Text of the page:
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Legislative Economic Relief Package

Legislative Economic Relief Package: Phase One, Two, and Three

 

The economic relief package put in place by the government is an emergency spending package broken up into three phases. As of March 20, 2020, phases one and two have already been implemented over the past couple of weeks. Phase three is expected to be signed into law in the next couple of days. 

 

Phase one consisted of boosting funding for testing of the virus and reduced costs for related medical treatments. The funding plan addressed coronavirus concerns at the local, state, national, and international levels, and was designated for prevention, preparation, and response efforts. Phase one also ensures that the future vaccination for the virus will be accessible by all Americans regardless of their ability to pay. 

 

Phase two provided paid sick and family leave for some U.S. workers impacted by the illness, expanded unemployment assistance, included nutrition assistance, and increased resources for testing. The Defense Production Act, which directs private firms to produce the critical goods in response to national emergencies, was also invoked to speed up the production of the critical medical supplies.

 

Phase three will be occurring within the next couple of days and will be considered the most impactful by the majority of Americans. This bill, also called the CARES Act (the Coronavirus Aid, Relief, and Economic Security Act), provides direct cash payments, loan guarantees for impacted businesses and more resources for testing and development of vaccines. 

 

  • Cash Payments The cash payments would include as much as $1,200 per individual and $2,400 per married couple with an adjusted gross income of less than $75,000 and $150,000 for joint filers. Those earning over that amount would see their payments reduced by $5 for each $100 in income over that amount. The benefit completely phases out for individuals earning over $99,000 and married couples making more than $198,000. People with incomes under $2,500 would be eligible for $600, or $1,200 for a married couple.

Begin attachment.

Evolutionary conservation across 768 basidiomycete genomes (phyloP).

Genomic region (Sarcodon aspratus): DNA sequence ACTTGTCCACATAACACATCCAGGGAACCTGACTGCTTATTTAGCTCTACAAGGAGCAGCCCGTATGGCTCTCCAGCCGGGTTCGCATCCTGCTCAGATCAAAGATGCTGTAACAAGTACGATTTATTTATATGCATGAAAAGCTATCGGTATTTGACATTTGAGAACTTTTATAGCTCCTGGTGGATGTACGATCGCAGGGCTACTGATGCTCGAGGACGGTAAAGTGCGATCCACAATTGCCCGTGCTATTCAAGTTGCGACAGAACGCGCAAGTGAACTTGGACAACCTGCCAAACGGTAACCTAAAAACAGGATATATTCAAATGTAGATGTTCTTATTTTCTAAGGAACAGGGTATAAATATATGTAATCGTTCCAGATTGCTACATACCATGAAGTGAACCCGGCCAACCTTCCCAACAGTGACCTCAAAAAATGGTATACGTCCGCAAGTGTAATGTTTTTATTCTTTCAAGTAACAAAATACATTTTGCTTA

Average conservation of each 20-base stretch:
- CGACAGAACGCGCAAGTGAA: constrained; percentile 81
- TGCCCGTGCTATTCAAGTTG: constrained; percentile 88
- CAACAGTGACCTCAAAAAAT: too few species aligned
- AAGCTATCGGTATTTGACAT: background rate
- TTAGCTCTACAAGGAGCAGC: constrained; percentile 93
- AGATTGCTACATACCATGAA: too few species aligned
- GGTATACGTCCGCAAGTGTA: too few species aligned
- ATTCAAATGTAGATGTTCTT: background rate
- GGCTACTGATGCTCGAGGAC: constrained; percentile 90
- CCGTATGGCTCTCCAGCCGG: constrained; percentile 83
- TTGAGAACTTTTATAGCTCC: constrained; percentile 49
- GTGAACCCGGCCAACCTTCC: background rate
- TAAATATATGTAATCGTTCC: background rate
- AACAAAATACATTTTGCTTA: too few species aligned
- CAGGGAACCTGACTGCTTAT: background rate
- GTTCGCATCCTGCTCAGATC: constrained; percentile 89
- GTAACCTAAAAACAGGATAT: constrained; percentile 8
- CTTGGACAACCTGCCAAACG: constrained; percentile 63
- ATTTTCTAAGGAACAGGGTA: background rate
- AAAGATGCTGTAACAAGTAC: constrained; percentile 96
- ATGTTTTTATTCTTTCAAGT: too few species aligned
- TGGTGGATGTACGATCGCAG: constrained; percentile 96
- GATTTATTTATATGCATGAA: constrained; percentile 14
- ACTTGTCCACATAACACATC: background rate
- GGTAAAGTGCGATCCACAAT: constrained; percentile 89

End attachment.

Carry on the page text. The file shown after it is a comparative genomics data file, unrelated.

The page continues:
• Small-Business Loans Businesses with fewer than 500 employees could apply for fee-free loans of up to $10 million that could help cover payroll, employee salaries, mortgages, rent and some other debt obligations. Businesses that retain their employees and payroll levels between March 1, 2020, and June 30, 2020, would have any of that money used for payments on pre existing debt and payroll forgiven.

 

  • Industry-Specific Loan Guarantees The bill includes $208 billion in loan guarantees for industries that are hurting because of the coronavirus. This includes up to $50 billion for airlines, $8 billion for cargo carriers and $150 billion for other unnamed businesses.

 

  • Health Care The bill would require the Food and Drug Administration to prioritize and expedite the review of new drugs. It also includes requirements that insurers pay for COVID-19 testing without a fee for patients; free coverage, without cost sharing, of certain vaccines as they become available; and $1.32 billion in additional funding for community health centers.

 

  • Student Loans The bill allows for people to postpone payments on federal student loans and allows students whose universities have canceled classes to keep Pell Grants.

 

Sources: Phase One, Phase Two, Phase Three